This moral slippage is what Jesus was getting at in the Sermon on the Mount. You have heard it said, thou shalt not commit murder, but I say that if you curse your brother, you are in danger of hellfire. We have all said unkind things, not just to people who are jerks but especially to people whom we love. Jesus is not trying to set up an impossible moral standard for us. He is not telling us we must be perfect or we are going to Hell. I think Jesus is being pragmatic. He knows what most mystery writers know. The evil we do starts small and can grow enormous, so deal with it quickly before you break bad.

This truth isn’t abstract. The day after I was ordained, I went to the church where I was Associate Pastor in Providence, Rhode Island. The morning headlines revealed a family from my church had been kidnapped and likely murdered. Ernie, Alice, and their eight-year-old daughter Emily were later discovered in a shallow grave. My first pastoral duty was to meet with the Sunday School kids and process how they were dealing with the death of their classmate. (One more thing I didn’t learn in seminary.).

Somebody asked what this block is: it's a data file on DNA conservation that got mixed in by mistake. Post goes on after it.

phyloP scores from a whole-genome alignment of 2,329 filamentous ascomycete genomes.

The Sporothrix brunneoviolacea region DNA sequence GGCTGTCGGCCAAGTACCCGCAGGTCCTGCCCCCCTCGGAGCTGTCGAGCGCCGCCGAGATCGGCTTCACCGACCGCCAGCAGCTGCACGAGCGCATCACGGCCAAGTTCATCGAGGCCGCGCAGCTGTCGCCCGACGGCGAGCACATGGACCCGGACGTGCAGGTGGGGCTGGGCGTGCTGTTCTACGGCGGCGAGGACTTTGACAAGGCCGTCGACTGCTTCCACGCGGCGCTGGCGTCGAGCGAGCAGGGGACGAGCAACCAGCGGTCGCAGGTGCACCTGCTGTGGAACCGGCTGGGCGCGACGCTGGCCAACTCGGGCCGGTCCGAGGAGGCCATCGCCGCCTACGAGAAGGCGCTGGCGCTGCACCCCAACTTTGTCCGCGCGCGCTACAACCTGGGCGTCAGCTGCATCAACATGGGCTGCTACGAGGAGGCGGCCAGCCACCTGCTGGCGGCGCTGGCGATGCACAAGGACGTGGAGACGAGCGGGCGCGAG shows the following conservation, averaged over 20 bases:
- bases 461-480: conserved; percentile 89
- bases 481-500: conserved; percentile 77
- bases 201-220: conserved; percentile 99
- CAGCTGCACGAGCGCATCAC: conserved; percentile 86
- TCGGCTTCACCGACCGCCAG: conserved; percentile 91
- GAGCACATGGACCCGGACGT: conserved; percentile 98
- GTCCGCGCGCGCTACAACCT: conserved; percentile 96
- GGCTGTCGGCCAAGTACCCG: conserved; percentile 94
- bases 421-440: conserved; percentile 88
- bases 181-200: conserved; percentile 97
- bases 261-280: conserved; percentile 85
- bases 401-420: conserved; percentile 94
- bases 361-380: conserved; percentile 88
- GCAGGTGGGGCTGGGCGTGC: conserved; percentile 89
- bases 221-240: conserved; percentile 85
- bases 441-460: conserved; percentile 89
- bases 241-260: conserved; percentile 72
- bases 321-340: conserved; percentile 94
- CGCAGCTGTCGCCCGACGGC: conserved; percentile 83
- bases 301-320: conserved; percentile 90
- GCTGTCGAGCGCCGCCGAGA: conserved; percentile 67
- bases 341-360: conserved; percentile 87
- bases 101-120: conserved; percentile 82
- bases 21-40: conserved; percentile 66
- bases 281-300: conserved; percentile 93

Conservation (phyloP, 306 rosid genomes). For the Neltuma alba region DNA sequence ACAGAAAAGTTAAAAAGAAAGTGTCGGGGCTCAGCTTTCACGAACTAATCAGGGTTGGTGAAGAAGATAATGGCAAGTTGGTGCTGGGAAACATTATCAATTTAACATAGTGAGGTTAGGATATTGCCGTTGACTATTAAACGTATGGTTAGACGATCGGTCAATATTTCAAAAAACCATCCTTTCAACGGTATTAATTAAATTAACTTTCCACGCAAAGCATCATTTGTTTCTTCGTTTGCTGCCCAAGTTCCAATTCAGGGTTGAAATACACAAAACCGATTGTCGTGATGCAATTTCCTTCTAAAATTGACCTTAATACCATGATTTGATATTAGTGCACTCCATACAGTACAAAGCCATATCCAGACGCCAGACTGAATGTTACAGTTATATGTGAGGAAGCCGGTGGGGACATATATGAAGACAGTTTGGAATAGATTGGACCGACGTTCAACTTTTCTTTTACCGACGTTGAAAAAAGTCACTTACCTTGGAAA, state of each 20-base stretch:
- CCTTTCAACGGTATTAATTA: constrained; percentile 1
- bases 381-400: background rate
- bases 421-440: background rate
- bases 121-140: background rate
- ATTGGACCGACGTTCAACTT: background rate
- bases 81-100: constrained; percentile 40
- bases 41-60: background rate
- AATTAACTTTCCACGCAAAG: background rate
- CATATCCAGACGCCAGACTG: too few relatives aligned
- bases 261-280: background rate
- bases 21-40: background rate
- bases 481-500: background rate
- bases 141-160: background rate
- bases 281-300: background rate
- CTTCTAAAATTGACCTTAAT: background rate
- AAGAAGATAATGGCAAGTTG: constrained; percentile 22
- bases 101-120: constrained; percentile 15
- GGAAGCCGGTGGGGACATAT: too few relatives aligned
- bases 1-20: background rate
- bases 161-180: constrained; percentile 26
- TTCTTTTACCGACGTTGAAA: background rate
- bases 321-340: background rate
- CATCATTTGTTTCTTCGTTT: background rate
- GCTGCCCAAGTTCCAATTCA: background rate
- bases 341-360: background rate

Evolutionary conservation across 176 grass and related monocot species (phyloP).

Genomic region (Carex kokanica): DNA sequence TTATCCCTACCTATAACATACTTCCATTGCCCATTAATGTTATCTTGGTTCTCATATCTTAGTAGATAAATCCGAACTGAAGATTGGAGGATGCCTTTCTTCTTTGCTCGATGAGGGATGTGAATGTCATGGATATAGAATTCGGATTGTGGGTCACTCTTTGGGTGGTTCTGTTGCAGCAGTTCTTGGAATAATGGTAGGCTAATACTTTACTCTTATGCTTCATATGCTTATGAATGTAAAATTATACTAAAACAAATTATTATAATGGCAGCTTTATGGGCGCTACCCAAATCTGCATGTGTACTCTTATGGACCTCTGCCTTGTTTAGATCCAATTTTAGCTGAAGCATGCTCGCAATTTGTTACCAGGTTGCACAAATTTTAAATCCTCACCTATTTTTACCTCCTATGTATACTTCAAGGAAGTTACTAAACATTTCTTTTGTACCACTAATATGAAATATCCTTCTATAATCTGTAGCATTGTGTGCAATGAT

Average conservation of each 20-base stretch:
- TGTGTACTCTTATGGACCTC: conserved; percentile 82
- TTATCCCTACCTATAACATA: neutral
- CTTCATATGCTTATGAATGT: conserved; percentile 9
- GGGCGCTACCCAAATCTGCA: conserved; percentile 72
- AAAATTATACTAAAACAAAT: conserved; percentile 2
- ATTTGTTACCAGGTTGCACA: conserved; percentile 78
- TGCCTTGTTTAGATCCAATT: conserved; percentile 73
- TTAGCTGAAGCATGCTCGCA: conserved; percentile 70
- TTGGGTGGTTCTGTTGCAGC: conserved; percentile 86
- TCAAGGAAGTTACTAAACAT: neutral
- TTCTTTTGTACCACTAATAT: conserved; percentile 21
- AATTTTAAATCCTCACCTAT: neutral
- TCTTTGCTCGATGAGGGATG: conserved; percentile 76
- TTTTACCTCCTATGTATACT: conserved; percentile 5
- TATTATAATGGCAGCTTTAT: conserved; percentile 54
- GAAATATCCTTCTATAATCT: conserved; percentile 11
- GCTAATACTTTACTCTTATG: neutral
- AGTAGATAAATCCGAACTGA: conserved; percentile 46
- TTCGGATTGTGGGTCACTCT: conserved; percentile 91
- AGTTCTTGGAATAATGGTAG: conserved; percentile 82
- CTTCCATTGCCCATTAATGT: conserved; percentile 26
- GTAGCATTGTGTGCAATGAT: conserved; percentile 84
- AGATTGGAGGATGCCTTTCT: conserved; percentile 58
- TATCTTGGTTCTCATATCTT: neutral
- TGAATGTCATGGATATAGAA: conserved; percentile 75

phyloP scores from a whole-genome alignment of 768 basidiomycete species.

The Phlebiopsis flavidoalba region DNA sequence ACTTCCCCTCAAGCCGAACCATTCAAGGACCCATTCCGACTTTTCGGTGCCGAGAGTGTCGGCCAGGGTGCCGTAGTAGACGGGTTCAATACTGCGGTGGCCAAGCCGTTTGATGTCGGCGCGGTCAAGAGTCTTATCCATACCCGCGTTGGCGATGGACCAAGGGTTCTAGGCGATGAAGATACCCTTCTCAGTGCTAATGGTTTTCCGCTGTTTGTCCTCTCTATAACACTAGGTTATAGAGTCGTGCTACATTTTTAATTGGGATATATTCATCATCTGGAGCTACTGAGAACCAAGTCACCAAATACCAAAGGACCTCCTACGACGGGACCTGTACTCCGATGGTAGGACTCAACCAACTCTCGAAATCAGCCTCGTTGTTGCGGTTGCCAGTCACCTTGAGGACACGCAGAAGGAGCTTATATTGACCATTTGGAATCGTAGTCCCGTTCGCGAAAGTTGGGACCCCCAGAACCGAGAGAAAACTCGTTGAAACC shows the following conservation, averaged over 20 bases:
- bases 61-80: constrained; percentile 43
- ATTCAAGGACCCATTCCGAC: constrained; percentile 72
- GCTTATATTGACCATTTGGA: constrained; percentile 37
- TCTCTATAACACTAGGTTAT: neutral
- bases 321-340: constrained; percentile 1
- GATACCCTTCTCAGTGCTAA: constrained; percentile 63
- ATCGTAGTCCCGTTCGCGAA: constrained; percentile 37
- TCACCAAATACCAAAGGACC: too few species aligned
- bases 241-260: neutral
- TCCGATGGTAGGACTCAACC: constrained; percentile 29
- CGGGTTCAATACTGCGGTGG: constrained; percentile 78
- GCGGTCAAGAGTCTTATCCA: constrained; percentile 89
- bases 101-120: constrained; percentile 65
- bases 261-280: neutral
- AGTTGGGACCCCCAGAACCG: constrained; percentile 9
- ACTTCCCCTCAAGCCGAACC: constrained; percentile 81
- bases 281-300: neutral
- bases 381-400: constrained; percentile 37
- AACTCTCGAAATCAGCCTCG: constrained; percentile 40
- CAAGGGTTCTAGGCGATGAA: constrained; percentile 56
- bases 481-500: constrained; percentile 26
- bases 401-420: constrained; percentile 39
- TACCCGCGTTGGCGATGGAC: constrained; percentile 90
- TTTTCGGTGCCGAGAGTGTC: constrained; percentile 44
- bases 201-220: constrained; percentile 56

The murderer was a member of the neighboring UCC Church in Barrington. Chris Hightower was a Sunday School teacher, a soccer coach, and a dedicated father to the outer world. But he had financial troubles. He was a commodities trader and took huge risks that broke him. Ernie Brendle was a friend and loaned him $10,000 to help him get his business on its feet, but he wanted his original sum back. When Chris lost it all, Ernie filed a complaint, and Chris’s trading license was revoked. Chris kidnapped the family, made Ernie sign a retraction, then killed them all and made up a story that the mafia was involved.